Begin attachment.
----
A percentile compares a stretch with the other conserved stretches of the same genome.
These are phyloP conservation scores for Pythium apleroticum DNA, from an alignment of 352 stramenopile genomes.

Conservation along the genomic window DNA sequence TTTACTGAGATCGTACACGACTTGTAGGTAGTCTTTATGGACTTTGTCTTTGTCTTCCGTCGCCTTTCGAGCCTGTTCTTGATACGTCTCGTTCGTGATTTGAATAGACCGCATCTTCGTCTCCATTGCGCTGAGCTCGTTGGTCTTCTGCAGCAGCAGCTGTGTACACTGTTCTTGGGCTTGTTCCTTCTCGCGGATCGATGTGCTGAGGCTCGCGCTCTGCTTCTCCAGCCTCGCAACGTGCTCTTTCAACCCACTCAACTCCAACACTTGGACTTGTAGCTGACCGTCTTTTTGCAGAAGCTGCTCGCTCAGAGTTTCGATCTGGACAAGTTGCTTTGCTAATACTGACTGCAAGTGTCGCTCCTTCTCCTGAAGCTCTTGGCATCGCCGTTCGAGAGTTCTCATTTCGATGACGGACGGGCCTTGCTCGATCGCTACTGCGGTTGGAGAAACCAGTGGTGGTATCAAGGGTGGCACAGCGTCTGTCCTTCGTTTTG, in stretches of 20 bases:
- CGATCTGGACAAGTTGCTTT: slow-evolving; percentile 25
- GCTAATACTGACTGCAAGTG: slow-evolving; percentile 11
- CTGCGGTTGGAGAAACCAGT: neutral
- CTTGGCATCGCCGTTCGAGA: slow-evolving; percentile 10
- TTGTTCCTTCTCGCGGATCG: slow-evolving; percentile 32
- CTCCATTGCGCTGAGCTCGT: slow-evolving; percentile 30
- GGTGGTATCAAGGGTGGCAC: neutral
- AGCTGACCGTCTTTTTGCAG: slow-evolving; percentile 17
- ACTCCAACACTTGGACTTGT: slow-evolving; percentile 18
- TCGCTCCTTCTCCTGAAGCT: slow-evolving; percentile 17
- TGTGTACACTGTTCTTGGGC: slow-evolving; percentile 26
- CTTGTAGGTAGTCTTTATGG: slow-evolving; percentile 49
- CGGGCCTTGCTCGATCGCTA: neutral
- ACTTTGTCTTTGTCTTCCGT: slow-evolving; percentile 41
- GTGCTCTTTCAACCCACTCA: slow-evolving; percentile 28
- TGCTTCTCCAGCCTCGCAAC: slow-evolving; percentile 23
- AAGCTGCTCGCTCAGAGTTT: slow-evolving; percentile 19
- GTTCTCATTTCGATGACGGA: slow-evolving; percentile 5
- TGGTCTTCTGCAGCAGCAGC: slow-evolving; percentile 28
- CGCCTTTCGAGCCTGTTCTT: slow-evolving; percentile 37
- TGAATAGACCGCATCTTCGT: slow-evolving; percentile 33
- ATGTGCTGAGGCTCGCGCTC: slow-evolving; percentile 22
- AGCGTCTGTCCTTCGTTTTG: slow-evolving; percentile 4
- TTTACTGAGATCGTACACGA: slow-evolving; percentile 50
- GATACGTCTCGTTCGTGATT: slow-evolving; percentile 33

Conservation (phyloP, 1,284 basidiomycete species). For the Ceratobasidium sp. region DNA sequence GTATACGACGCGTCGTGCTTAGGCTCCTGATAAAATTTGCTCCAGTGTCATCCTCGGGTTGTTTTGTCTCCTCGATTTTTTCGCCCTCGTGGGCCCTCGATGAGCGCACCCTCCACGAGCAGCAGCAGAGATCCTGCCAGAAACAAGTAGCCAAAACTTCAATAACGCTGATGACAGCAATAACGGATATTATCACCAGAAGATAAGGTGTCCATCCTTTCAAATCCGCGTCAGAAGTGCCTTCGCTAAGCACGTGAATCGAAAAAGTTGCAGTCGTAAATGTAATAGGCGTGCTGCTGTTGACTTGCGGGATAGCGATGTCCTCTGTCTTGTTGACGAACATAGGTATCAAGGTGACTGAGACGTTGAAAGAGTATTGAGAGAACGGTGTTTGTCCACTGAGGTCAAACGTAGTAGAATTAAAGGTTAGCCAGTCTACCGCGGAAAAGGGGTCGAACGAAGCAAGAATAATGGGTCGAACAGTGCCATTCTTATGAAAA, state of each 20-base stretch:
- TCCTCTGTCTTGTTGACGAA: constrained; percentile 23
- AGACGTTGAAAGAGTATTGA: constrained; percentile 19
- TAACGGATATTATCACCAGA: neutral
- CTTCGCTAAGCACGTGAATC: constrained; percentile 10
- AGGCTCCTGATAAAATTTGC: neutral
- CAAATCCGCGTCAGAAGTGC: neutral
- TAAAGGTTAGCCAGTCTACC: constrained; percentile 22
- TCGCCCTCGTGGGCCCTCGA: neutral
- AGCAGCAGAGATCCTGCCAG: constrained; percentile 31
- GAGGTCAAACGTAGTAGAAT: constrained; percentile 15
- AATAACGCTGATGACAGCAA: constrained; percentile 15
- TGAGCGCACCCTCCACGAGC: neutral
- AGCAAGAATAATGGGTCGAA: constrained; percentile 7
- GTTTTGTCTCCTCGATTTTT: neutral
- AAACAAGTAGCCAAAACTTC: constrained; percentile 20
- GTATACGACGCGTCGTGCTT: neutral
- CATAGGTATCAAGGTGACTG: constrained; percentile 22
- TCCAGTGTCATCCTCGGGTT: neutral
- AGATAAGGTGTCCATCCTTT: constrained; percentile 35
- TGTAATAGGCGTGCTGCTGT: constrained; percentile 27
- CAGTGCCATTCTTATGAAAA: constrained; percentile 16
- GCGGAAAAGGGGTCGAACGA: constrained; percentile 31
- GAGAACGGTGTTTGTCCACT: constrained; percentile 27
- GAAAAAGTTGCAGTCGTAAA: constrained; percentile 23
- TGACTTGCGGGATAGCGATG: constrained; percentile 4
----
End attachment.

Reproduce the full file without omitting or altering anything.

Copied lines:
A percentile compares a stretch with the other conserved stretches of the same genome.
These are phyloP conservation scores for Pythium apleroticum DNA, from an alignment of 352 stramenopile genomes.

Conservation along the genomic window DNA sequence TTTACTGAGATCGTACACGACTTGTAGGTAGTCTTTATGGACTTTGTCTTTGTCTTCCGTCGCCTTTCGAGCCTGTTCTTGATACGTCTCGTTCGTGATTTGAATAGACCGCATCTTCGTCTCCATTGCGCTGAGCTCGTTGGTCTTCTGCAGCAGCAGCTGTGTACACTGTTCTTGGGCTTGTTCCTTCTCGCGGATCGATGTGCTGAGGCTCGCGCTCTGCTTCTCCAGCCTCGCAACGTGCTCTTTCAACCCACTCAACTCCAACACTTGGACTTGTAGCTGACCGTCTTTTTGCAGAAGCTGCTCGCTCAGAGTTTCGATCTGGACAAGTTGCTTTGCTAATACTGACTGCAAGTGTCGCTCCTTCTCCTGAAGCTCTTGGCATCGCCGTTCGAGAGTTCTCATTTCGATGACGGACGGGCCTTGCTCGATCGCTACTGCGGTTGGAGAAACCAGTGGTGGTATCAAGGGTGGCACAGCGTCTGTCCTTCGTTTTG, in stretches of 20 bases:
- CGATCTGGACAAGTTGCTTT: slow-evolving; percentile 25
- GCTAATACTGACTGCAAGTG: slow-evolving; percentile 11
- CTGCGGTTGGAGAAACCAGT: neutral
- CTTGGCATCGCCGTTCGAGA: slow-evolving; percentile 10
- TTGTTCCTTCTCGCGGATCG: slow-evolving; percentile 32
- CTCCATTGCGCTGAGCTCGT: slow-evolving; percentile 30
- GGTGGTATCAAGGGTGGCAC: neutral
- AGCTGACCGTCTTTTTGCAG: slow-evolving; percentile 17
- ACTCCAACACTTGGACTTGT: slow-evolving; percentile 18
- TCGCTCCTTCTCCTGAAGCT: slow-evolving; percentile 17
- TGTGTACACTGTTCTTGGGC: slow-evolving; percentile 26
- CTTGTAGGTAGTCTTTATGG: slow-evolving; percentile 49
- CGGGCCTTGCTCGATCGCTA: neutral
- ACTTTGTCTTTGTCTTCCGT: slow-evolving; percentile 41
- GTGCTCTTTCAACCCACTCA: slow-evolving; percentile 28
- TGCTTCTCCAGCCTCGCAAC: slow-evolving; percentile 23
- AAGCTGCTCGCTCAGAGTTT: slow-evolving; percentile 19
- GTTCTCATTTCGATGACGGA: slow-evolving; percentile 5
- TGGTCTTCTGCAGCAGCAGC: slow-evolving; percentile 28
- CGCCTTTCGAGCCTGTTCTT: slow-evolving; percentile 37
- TGAATAGACCGCATCTTCGT: slow-evolving; percentile 33
- ATGTGCTGAGGCTCGCGCTC: slow-evolving; percentile 22
- AGCGTCTGTCCTTCGTTTTG: slow-evolving; percentile 4
- TTTACTGAGATCGTACACGA: slow-evolving; percentile 50
- GATACGTCTCGTTCGTGATT: slow-evolving; percentile 33

Conservation (phyloP, 1,284 basidiomycete species). For the Ceratobasidium sp. region DNA sequence GTATACGACGCGTCGTGCTTAGGCTCCTGATAAAATTTGCTCCAGTGTCATCCTCGGGTTGTTTTGTCTCCTCGATTTTTTCGCCCTCGTGGGCCCTCGATGAGCGCACCCTCCACGAGCAGCAGCAGAGATCCTGCCAGAAACAAGTAGCCAAAACTTCAATAACGCTGATGACAGCAATAACGGATATTATCACCAGAAGATAAGGTGTCCATCCTTTCAAATCCGCGTCAGAAGTGCCTTCGCTAAGCACGTGAATCGAAAAAGTTGCAGTCGTAAATGTAATAGGCGTGCTGCTGTTGACTTGCGGGATAGCGATGTCCTCTGTCTTGTTGACGAACATAGGTATCAAGGTGACTGAGACGTTGAAAGAGTATTGAGAGAACGGTGTTTGTCCACTGAGGTCAAACGTAGTAGAATTAAAGGTTAGCCAGTCTACCGCGGAAAAGGGGTCGAACGAAGCAAGAATAATGGGTCGAACAGTGCCATTCTTATGAAAA, state of each 20-base stretch:
- TCCTCTGTCTTGTTGACGAA: constrained; percentile 23
- AGACGTTGAAAGAGTATTGA: constrained; percentile 19
- TAACGGATATTATCACCAGA: neutral
- CTTCGCTAAGCACGTGAATC: constrained; percentile 10
- AGGCTCCTGATAAAATTTGC: neutral
- CAAATCCGCGTCAGAAGTGC: neutral
- TAAAGGTTAGCCAGTCTACC: constrained; percentile 22
- TCGCCCTCGTGGGCCCTCGA: neutral
- AGCAGCAGAGATCCTGCCAG: constrained; percentile 31
- GAGGTCAAACGTAGTAGAAT: constrained; percentile 15
- AATAACGCTGATGACAGCAA: constrained; percentile 15
- TGAGCGCACCCTCCACGAGC: neutral
- AGCAAGAATAATGGGTCGAA: constrained; percentile 7
- GTTTTGTCTCCTCGATTTTT: neutral
- AAACAAGTAGCCAAAACTTC: constrained; percentile 20
- GTATACGACGCGTCGTGCTT: neutral
- CATAGGTATCAAGGTGACTG: constrained; percentile 22
- TCCAGTGTCATCCTCGGGTT: neutral
- AGATAAGGTGTCCATCCTTT: constrained; percentile 35
- TGTAATAGGCGTGCTGCTGT: constrained; percentile 27
- CAGTGCCATTCTTATGAAAA: constrained; percentile 16
- GCGGAAAAGGGGTCGAACGA: constrained; percentile 31
- GAGAACGGTGTTTGTCCACT: constrained; percentile 27
- GAAAAAGTTGCAGTCGTAAA: constrained; percentile 23
- TGACTTGCGGGATAGCGATG: constrained; percentile 4